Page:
Native VS Cross Platform

Native VS Cross Platform

Typically there are three choices to develop the mobile apps native, web, and hybrid applications. Which one is better for you, can be decided only once you analyze each of them deeply and know which one best suits to your requirements.

  1. Native Apps – An application that is built for a single mobile platform that is actually installed on the user’s device.
  2. Hybrid Apps – Typically built with the combination of languages, including CSS 3, HTML 5 and JavaScript. Unlike Native apps, Hybrid apps don’t need separate efforts for each mobile platform. They are developed once and can be made available in all the play stores.

The choice between developing a native app and using cross platform tools depends on many factors. If you want to take advantage of newer features in the underlying OS, a user experience that fits the platform, better performance, more control over optimization, etc., a native app will always be a better choice.

However, If you want to prototype and launch a relatively simple app on multiple platforms quickly, you can start with cross platform tools. The downside is that some features may available in the mobile OS, but the tool developer may not provide access to it and you will not be able to use it.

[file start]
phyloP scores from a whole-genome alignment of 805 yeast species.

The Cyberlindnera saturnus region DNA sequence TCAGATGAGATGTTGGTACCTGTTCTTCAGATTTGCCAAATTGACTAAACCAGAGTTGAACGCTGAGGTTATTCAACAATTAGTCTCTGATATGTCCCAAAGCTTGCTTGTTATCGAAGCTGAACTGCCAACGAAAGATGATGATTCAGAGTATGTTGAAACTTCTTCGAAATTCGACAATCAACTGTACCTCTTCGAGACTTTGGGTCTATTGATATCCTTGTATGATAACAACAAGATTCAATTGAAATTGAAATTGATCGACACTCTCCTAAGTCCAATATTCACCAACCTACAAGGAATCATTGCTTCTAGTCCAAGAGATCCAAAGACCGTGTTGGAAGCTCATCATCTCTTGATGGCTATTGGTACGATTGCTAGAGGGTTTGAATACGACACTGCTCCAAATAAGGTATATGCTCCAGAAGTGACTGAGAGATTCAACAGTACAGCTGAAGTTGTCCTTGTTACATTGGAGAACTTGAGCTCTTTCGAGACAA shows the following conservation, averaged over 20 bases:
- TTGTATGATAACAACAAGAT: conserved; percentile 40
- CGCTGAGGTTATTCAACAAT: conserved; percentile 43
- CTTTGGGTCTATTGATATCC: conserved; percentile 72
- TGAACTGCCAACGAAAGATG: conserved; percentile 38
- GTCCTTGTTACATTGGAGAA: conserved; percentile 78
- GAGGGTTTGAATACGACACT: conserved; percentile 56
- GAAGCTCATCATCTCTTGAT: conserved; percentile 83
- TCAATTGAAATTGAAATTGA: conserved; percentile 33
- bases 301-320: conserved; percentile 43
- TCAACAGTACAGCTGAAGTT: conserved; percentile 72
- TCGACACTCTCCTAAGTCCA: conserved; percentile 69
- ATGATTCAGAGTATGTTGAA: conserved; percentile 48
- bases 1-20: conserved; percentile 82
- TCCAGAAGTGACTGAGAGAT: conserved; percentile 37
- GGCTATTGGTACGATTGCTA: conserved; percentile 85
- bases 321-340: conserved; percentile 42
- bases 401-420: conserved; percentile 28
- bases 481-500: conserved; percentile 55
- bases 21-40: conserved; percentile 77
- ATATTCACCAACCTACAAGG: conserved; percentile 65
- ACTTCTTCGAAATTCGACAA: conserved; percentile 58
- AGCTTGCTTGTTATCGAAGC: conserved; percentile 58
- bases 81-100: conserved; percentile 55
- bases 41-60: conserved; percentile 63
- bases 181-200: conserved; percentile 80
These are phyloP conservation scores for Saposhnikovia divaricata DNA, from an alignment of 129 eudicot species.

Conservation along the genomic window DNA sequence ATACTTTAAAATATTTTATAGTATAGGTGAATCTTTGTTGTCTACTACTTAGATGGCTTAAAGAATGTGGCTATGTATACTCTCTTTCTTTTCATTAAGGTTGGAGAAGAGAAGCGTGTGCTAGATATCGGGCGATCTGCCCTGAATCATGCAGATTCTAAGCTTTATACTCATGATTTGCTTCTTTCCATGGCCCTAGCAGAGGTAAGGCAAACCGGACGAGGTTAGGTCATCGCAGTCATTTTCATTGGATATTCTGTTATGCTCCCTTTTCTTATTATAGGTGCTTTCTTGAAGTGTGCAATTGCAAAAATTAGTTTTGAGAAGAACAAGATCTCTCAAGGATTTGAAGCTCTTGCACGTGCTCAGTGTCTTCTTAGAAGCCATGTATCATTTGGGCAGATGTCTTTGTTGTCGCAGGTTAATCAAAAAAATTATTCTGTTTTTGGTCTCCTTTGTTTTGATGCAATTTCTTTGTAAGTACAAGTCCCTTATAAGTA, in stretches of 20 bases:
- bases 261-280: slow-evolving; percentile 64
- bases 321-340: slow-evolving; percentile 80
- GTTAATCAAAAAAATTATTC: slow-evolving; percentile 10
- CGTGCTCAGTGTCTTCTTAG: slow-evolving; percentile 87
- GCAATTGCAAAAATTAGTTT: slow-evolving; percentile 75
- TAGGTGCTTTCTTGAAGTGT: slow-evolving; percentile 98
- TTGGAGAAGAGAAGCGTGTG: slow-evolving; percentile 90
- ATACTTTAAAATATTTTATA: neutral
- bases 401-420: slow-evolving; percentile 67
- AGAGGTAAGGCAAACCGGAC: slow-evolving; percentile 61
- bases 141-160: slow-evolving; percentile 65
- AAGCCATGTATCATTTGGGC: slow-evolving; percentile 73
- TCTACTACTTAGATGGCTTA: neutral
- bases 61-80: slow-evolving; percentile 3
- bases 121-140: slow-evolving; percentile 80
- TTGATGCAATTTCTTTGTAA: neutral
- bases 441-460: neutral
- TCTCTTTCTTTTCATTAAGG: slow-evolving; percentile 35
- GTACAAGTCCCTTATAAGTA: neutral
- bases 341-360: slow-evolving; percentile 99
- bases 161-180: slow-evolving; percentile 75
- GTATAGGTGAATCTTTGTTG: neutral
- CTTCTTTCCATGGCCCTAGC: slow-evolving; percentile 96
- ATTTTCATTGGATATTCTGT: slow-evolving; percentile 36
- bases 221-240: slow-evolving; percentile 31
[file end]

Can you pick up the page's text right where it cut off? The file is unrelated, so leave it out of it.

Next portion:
But you know what else native apps bring to the table?

  • Code runs faster and better;
  • They work better with the device’s functionalities: camera, microphone, compass, accelerometer and swipe gestures;
  • Integrating new features is quick and easy;
  • Everything hardware-related like gestures, multitouch events and geo-location tracking are much easier to implement with native technologies;
  • You can make use of push-notifications – a key method for engagement;
  • Android and iOS constantly develop tools to solve coding issues;
  • UI and UX conventions are different for every coding language there is: the look and the feel are different, and so are the user’s tastes.

First of all you need a great product with good user experience. Yes, developing a native app will cost you more than a cross-platform or a hybrid one (most of the time). And yes, it’ll take longer too. Dealing with two native apps for your business instead of a cross-platform one is a more complex task.

Conclusion: native apps are your best chance at accommodating platform-specific user experiences. You must know by now that the user is at the core of every decision you make in regards to your business. Your user won’t know the difference between a native and a cross-platform app code wise. But they will certainly see and feel the difference. So if you decide to go mobile, make sure you do it the right way.